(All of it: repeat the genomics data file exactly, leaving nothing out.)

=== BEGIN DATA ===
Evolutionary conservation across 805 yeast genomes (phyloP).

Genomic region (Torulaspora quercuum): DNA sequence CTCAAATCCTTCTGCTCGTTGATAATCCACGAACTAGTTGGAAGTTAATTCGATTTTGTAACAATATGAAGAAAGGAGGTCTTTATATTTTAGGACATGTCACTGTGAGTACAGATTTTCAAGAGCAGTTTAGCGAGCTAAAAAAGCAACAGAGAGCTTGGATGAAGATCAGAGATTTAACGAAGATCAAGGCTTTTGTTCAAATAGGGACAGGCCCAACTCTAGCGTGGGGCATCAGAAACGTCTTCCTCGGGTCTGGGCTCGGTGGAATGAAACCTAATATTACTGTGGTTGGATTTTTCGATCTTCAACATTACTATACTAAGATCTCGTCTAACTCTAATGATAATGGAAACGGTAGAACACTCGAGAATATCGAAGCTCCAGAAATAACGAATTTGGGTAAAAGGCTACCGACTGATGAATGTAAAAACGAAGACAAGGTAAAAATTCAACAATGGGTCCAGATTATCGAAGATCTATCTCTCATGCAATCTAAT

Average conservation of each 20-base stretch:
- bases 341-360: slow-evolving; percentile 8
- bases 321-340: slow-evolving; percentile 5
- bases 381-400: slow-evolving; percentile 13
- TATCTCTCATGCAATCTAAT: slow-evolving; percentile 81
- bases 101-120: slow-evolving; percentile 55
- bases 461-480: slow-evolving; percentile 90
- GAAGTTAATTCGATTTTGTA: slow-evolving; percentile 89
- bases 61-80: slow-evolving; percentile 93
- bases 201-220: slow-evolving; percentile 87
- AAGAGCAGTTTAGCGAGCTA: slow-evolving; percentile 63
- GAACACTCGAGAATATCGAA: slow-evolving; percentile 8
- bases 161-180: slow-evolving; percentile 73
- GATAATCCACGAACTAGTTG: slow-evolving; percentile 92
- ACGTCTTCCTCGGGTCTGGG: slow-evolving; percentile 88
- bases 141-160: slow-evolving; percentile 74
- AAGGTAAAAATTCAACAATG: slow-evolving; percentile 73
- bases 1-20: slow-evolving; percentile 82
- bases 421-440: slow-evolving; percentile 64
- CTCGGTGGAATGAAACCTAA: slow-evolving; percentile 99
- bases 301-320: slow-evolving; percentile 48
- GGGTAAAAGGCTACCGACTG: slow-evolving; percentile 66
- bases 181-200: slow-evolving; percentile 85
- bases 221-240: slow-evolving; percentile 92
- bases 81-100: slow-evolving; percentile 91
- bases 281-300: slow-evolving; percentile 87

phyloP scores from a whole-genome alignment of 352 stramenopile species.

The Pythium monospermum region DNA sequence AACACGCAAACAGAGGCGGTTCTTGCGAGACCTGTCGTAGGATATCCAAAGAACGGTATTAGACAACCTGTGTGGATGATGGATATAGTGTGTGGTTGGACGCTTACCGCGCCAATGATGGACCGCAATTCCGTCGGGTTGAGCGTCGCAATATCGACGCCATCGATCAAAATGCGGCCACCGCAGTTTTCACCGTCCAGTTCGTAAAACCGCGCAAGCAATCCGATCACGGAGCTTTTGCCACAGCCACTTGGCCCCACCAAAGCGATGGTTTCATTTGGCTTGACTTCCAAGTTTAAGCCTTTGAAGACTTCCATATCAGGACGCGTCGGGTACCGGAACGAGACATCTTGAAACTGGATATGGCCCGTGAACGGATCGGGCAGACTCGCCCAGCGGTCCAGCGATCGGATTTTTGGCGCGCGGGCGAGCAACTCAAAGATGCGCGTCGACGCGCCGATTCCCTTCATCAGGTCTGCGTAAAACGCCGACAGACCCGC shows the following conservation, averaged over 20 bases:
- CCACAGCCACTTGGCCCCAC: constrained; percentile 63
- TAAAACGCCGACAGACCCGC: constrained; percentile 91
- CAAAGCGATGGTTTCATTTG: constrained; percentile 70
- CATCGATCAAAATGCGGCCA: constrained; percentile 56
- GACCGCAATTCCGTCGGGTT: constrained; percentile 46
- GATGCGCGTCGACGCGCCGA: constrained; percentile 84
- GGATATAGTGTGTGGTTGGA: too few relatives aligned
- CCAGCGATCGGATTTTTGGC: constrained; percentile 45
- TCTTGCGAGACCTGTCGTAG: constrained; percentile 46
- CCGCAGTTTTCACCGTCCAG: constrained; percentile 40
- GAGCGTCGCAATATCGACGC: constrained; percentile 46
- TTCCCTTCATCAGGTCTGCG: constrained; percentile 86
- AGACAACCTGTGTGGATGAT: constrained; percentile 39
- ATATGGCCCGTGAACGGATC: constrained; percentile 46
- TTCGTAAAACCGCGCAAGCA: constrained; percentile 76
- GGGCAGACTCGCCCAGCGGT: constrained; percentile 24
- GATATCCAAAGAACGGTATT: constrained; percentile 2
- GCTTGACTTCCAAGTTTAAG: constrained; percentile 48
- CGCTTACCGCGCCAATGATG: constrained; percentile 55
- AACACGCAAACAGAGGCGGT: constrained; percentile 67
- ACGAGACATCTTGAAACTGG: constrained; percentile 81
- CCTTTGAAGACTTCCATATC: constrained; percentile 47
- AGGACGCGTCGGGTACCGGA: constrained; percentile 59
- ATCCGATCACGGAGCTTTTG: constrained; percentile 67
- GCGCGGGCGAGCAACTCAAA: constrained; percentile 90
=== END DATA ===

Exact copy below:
Evolutionary conservation across 805 yeast genomes (phyloP).

Genomic region (Torulaspora quercuum): DNA sequence CTCAAATCCTTCTGCTCGTTGATAATCCACGAACTAGTTGGAAGTTAATTCGATTTTGTAACAATATGAAGAAAGGAGGTCTTTATATTTTAGGACATGTCACTGTGAGTACAGATTTTCAAGAGCAGTTTAGCGAGCTAAAAAAGCAACAGAGAGCTTGGATGAAGATCAGAGATTTAACGAAGATCAAGGCTTTTGTTCAAATAGGGACAGGCCCAACTCTAGCGTGGGGCATCAGAAACGTCTTCCTCGGGTCTGGGCTCGGTGGAATGAAACCTAATATTACTGTGGTTGGATTTTTCGATCTTCAACATTACTATACTAAGATCTCGTCTAACTCTAATGATAATGGAAACGGTAGAACACTCGAGAATATCGAAGCTCCAGAAATAACGAATTTGGGTAAAAGGCTACCGACTGATGAATGTAAAAACGAAGACAAGGTAAAAATTCAACAATGGGTCCAGATTATCGAAGATCTATCTCTCATGCAATCTAAT

Average conservation of each 20-base stretch:
- bases 341-360: slow-evolving; percentile 8
- bases 321-340: slow-evolving; percentile 5
- bases 381-400: slow-evolving; percentile 13
- TATCTCTCATGCAATCTAAT: slow-evolving; percentile 81
- bases 101-120: slow-evolving; percentile 55
- bases 461-480: slow-evolving; percentile 90
- GAAGTTAATTCGATTTTGTA: slow-evolving; percentile 89
- bases 61-80: slow-evolving; percentile 93
- bases 201-220: slow-evolving; percentile 87
- AAGAGCAGTTTAGCGAGCTA: slow-evolving; percentile 63
- GAACACTCGAGAATATCGAA: slow-evolving; percentile 8
- bases 161-180: slow-evolving; percentile 73
- GATAATCCACGAACTAGTTG: slow-evolving; percentile 92
- ACGTCTTCCTCGGGTCTGGG: slow-evolving; percentile 88
- bases 141-160: slow-evolving; percentile 74
- AAGGTAAAAATTCAACAATG: slow-evolving; percentile 73
- bases 1-20: slow-evolving; percentile 82
- bases 421-440: slow-evolving; percentile 64
- CTCGGTGGAATGAAACCTAA: slow-evolving; percentile 99
- bases 301-320: slow-evolving; percentile 48
- GGGTAAAAGGCTACCGACTG: slow-evolving; percentile 66
- bases 181-200: slow-evolving; percentile 85
- bases 221-240: slow-evolving; percentile 92
- bases 81-100: slow-evolving; percentile 91
- bases 281-300: slow-evolving; percentile 87

phyloP scores from a whole-genome alignment of 352 stramenopile species.

The Pythium monospermum region DNA sequence AACACGCAAACAGAGGCGGTTCTTGCGAGACCTGTCGTAGGATATCCAAAGAACGGTATTAGACAACCTGTGTGGATGATGGATATAGTGTGTGGTTGGACGCTTACCGCGCCAATGATGGACCGCAATTCCGTCGGGTTGAGCGTCGCAATATCGACGCCATCGATCAAAATGCGGCCACCGCAGTTTTCACCGTCCAGTTCGTAAAACCGCGCAAGCAATCCGATCACGGAGCTTTTGCCACAGCCACTTGGCCCCACCAAAGCGATGGTTTCATTTGGCTTGACTTCCAAGTTTAAGCCTTTGAAGACTTCCATATCAGGACGCGTCGGGTACCGGAACGAGACATCTTGAAACTGGATATGGCCCGTGAACGGATCGGGCAGACTCGCCCAGCGGTCCAGCGATCGGATTTTTGGCGCGCGGGCGAGCAACTCAAAGATGCGCGTCGACGCGCCGATTCCCTTCATCAGGTCTGCGTAAAACGCCGACAGACCCGC shows the following conservation, averaged over 20 bases:
- CCACAGCCACTTGGCCCCAC: constrained; percentile 63
- TAAAACGCCGACAGACCCGC: constrained; percentile 91
- CAAAGCGATGGTTTCATTTG: constrained; percentile 70
- CATCGATCAAAATGCGGCCA: constrained; percentile 56
- GACCGCAATTCCGTCGGGTT: constrained; percentile 46
- GATGCGCGTCGACGCGCCGA: constrained; percentile 84
- GGATATAGTGTGTGGTTGGA: too few relatives aligned
- CCAGCGATCGGATTTTTGGC: constrained; percentile 45
- TCTTGCGAGACCTGTCGTAG: constrained; percentile 46
- CCGCAGTTTTCACCGTCCAG: constrained; percentile 40
- GAGCGTCGCAATATCGACGC: constrained; percentile 46
- TTCCCTTCATCAGGTCTGCG: constrained; percentile 86
- AGACAACCTGTGTGGATGAT: constrained; percentile 39
- ATATGGCCCGTGAACGGATC: constrained; percentile 46
- TTCGTAAAACCGCGCAAGCA: constrained; percentile 76
- GGGCAGACTCGCCCAGCGGT: constrained; percentile 24
- GATATCCAAAGAACGGTATT: constrained; percentile 2
- GCTTGACTTCCAAGTTTAAG: constrained; percentile 48
- CGCTTACCGCGCCAATGATG: constrained; percentile 55
- AACACGCAAACAGAGGCGGT: constrained; percentile 67
- ACGAGACATCTTGAAACTGG: constrained; percentile 81
- CCTTTGAAGACTTCCATATC: constrained; percentile 47
- AGGACGCGTCGGGTACCGGA: constrained; percentile 59
- ATCCGATCACGGAGCTTTTG: constrained; percentile 67
- GCGCGGGCGAGCAACTCAAA: constrained; percentile 90